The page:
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"Matthias Church" Mathias Church - Mátyás Templom Tip by gigina

Officially known as The Church of Our Lady, Budapest’s St. Matthias Church, like many of the city’s ecclesiastical structures, has a long and complicated history.

About the Church
Located in the heart of the Castle District, Matthias Church was built in the 13th century and was Budapest’s first parish church. However, the original church structure changed many times as it was constantly being renovated and refashioned in the popular architectural style of each era.

The church takes its more common name from King Matthias, who ruled from 1458-90, well-known as a patron of the arts and enlightenment and revered for reconstructing the Hungarian state after years upon years of feudal anarchy. Matthias donated the two grand towers of the church and you’ll find his crest emblazoned on the south tower.

In 1541, when the Turks captured Buda, The Church of Our Lady became a mosque. The ruling regime shipped precious ecclesiastical treasures off to Bratislava and, appallingly, whitewashed over the ornate frescoes that graced the walls of the church. Beautiful interior furnishings were stripped out and discarded. When the Turks were overthrown in 1686, local architects and builders made attempts to restore the church in the popular Baroque style of the era. Most consider the attempts a failure. In the late 19th century, architect Frigyes Schulek is credited with largely restoring St. Matthias Church to its original splendour. Schulek adhered to the original 13th century plans for the church and also uncovered a number of original Gothic elements lost for centuries. He added magnificent diamond patterned roof tiles and gargoyles, which visitors can still admire today. Throughout the centuries, the church has remained a preferred site for celebratory events, such as royal weddings and coronations.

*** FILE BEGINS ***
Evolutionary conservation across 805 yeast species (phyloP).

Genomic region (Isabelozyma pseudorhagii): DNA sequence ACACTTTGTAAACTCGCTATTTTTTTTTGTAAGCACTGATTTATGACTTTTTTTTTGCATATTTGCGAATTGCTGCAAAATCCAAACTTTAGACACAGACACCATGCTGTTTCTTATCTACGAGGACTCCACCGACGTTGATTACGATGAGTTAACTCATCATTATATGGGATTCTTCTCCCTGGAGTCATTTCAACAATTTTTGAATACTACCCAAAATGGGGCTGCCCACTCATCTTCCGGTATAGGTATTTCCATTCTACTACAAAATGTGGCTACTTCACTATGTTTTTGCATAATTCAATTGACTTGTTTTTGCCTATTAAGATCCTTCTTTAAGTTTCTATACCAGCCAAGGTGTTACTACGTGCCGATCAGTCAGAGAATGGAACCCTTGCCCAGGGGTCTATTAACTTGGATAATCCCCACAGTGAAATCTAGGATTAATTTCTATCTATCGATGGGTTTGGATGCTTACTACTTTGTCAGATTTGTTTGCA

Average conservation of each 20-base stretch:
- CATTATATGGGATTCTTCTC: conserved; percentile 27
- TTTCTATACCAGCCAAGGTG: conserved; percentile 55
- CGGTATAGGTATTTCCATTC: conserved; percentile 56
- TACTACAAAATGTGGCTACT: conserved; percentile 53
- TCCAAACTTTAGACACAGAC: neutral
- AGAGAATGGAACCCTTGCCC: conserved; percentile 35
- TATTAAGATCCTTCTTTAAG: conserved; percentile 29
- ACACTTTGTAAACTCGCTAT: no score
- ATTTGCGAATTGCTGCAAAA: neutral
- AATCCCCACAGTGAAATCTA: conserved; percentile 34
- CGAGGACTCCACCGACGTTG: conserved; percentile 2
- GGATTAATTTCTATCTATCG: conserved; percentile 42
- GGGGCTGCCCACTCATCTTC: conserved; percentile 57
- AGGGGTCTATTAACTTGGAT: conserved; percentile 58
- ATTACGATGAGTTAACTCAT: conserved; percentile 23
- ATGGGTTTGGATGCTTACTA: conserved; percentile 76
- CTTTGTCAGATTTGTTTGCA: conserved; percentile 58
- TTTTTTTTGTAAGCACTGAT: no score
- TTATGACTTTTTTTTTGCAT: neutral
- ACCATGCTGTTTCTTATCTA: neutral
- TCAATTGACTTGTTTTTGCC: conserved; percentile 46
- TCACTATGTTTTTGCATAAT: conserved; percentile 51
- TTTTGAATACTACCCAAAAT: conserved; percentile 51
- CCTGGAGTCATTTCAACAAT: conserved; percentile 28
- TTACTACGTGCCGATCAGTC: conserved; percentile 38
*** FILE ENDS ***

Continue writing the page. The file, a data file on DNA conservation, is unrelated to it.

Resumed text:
About the Museum
Once inside the church, a favourite stopping place of most visitors is the Ecclesiastical Art Museum. Beginning in the medieval crypt and leading up to St. Stephen Chapel, guests can view replicas of the Hungarian Royal Crown and other coronation jewels, medieval stone carvings, and a number of other beautiful sacred relics such as old chalices and vestments.

Address: Orszaghaz utca 14
Directions: Castle District, Buda side
Phone: +36 1 355 5657

Review Helpfulness: 2.5 out of 5 stars

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  • Written Feb 22, 2009
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